However, the most exciting feature from the late medieval to early post medieval period is Waxham Hall and Great Barn (NHER 8365). This 12th century manor had descended to the Calthorpe family by the 16th century, and then passed to the Wodehouses, who built the present Hall and enclosure some time before 1571. The site was surrounded by a high wall, the most northerly section of which survives today, ringed by the track to the coast and standing incongruously close to the encroaching dunes. Gateways in this wall allowed approached to the church and house, and one 16th century example still survives. An interesting feature can be seen on the wall that defines the private garden area inside, where a 19th century craftsman has created relief figures in an Aztec style. 

The Hall itself was originally built at the same time, around 1570, but has been subject to extensive alterations since. Although a blocked 16th century entrance survives, very little original detail remains. However, the gigantic Great Barn, the largest in Norfolk and probably built to compete with the rival Paston family further up the coast, is almost complete. It is a giant at some 55 metres long, and following a compulsory purchase order by Norfolk County Council, has been restored to glory and is open to the public. 

It should also be noted that Waxham is known to be the location of one of the earliest duck decoys in the country, established in the reign of James I (1603-25). Lambridge Covert (NHER 13293) is a possible site for this, as well as an area of Waxham marsh (NHER 42091).

A number of windmills survive in this area, including both those designed to grind corn (NHER 8371), as well as those intended to act as pumps and protect this low-lying coast from flooding. Of the later, Lambridge Mill (NHER 8374) has surviving internal machinery and fragments of sail, and three-storey Brograve Mill (NHER 8389) is said to retain some machinery. Post medieval drainage ditches can also be seen across the parish, some of which have fallen into disuse and are visible as cropmarks (NHER 39022, NHER 42109, NHER 42150). Also visible on aerial photographs are the marks left by the digging of drainage ditches around post medieval haystacks (NHER 27711, NHER 42071, NHER 42149).

Also of note are a small number of post medieval buildings, some of which have been listed by English Heritage. This includes French’s Farm House (NHER 30681), an early 17th century brick and flint house incorporated some reused medieval stone, and Brograve Farmhouse (NHER 46634), a thatched house with a brick façade dated to 1762. 

Drawing of a medieval horse harness pendant found at Waxham.

A medieval horse harness pendant found at Waxham. (© NCC)

A few objects from the medieval and post medieval periods have been recovered from Sea Palling, including pottery sherds (NHER 8355, NHER 8398, NHER 35104) and a few coins (NHER 8360, NHER 24406). Metal detecting on the beach has added an unusual medieval lead pilgrim bottle (NHER 31049) and a horse harness pendant (NHER 35002).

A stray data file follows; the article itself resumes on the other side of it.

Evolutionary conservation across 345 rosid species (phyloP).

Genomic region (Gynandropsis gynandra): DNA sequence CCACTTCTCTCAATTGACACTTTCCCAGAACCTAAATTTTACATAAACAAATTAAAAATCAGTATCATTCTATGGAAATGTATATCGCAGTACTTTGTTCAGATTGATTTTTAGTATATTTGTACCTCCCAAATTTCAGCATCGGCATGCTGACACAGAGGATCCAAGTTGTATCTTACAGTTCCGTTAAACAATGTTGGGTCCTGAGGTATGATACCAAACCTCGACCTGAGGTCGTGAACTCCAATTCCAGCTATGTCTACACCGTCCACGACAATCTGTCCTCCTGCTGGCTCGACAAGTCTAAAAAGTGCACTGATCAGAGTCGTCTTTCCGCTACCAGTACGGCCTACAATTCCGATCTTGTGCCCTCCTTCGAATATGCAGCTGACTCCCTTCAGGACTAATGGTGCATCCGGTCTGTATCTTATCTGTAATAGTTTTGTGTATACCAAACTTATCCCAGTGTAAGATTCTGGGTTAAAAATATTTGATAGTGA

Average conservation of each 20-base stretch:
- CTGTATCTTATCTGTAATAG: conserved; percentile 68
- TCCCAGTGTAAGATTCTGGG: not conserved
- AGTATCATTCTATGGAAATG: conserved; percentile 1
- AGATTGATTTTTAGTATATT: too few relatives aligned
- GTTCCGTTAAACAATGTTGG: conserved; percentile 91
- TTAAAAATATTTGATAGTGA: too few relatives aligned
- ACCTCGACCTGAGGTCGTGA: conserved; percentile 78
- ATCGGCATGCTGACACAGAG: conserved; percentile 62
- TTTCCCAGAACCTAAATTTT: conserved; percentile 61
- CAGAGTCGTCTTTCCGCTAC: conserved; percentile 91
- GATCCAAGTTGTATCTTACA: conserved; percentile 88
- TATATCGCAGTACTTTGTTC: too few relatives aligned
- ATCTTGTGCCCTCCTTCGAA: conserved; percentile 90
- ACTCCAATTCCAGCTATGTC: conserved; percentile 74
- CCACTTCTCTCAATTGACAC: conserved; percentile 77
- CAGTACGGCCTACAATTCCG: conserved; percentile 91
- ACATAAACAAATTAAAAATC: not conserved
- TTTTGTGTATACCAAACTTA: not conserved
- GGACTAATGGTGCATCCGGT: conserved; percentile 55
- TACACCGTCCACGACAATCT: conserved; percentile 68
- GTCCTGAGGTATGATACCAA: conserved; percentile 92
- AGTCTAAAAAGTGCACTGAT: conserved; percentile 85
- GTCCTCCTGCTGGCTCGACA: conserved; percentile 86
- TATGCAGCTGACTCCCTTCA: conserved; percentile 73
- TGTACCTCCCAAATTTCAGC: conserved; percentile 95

From the more recent past, this parish has an impressive number of World War Two features, many of which survive today. Due to the wide, pleasantly sloping beaches and proximity to France, this area was one of those earmarked as particularly at risk from invasion. As a result, a large number of pillboxes were constructed, twelve of which have been recorded. Six of those are thought to still be present, and they can be seen in the dunes all along this stretch of coast, although some have become partially or completely submerged in sand (NHER 32641, NHER 32642). A rare World War One pillbox (NHER 32645) is also thought to survive on the north side of the B1159.

A large number of other military structures have also been identified from aerial photography from the World War Two period. These include searchlight batteries (NHER 34548), anti-tank cubes (NHER 27295), gun emplacements (NHER 27300, NHER 27304, NHER 42126), bomb craters (NHER 42072, NHER 43384), and the site of a RAF wireless station (NHER 43383). The later is thought to have consisted of two timber masts, blast walls, a transmitter block and plinth. As there is no nearby airfield, it is likely to have been used to communicate with homecoming aircraft or to detect enemy code. Also noted is some beach scaffolding (NHER 42105), which survives in places and originally occupied a continuous line along the whole length of this parish. It should be noted that some of this barbed wire and scaffolding may also remain buried beneath the current beach level.

Ruth Fillery-Travis (NLA), 5 April 2007.


Further Reading

Knott, S., August 2006. ‘St John, Waxham’. Available: Accessed: 5 April 2007

Morris, J. (General Editor), 1984. Domesday Book, 33 Norfolk, Part I and Part II (Chichester, Phillimore & Co)

Rye, J., 1991. A Popular Guide to Norfolk Place Names (Dereham, The Larks Press)

Worrall, J., 2002. ‘Great Barns of Norfolk’. Available: Accessed: 5 April 2007